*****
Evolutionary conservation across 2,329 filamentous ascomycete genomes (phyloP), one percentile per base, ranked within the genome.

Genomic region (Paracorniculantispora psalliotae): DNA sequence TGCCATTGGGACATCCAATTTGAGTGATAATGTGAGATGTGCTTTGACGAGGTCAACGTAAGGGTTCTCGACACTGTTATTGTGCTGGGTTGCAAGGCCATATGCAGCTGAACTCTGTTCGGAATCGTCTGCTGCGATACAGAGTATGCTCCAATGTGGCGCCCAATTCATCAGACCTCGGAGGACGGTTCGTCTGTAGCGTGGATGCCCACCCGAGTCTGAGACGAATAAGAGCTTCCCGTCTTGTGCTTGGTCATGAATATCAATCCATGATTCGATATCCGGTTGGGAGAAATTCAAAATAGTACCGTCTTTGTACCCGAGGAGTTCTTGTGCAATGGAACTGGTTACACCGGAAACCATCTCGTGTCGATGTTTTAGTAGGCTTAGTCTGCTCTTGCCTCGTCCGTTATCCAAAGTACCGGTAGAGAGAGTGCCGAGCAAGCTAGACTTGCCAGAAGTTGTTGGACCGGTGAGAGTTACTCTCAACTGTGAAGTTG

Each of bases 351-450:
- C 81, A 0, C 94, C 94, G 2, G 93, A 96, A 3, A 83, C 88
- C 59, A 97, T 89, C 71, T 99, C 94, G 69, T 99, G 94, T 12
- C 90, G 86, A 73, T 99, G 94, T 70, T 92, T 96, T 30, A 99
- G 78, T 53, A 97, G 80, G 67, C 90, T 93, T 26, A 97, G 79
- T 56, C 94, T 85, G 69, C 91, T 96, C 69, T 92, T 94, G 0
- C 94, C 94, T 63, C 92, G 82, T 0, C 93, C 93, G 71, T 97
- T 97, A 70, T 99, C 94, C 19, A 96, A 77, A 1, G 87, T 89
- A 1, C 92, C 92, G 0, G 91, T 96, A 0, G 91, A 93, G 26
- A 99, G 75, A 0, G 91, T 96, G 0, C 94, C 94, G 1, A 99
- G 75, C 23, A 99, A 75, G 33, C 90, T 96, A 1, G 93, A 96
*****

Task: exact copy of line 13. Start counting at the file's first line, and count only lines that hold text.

- G 75, C 23, A 99, A 75, G 33, C 90, T 96, A 1, G 93, A 96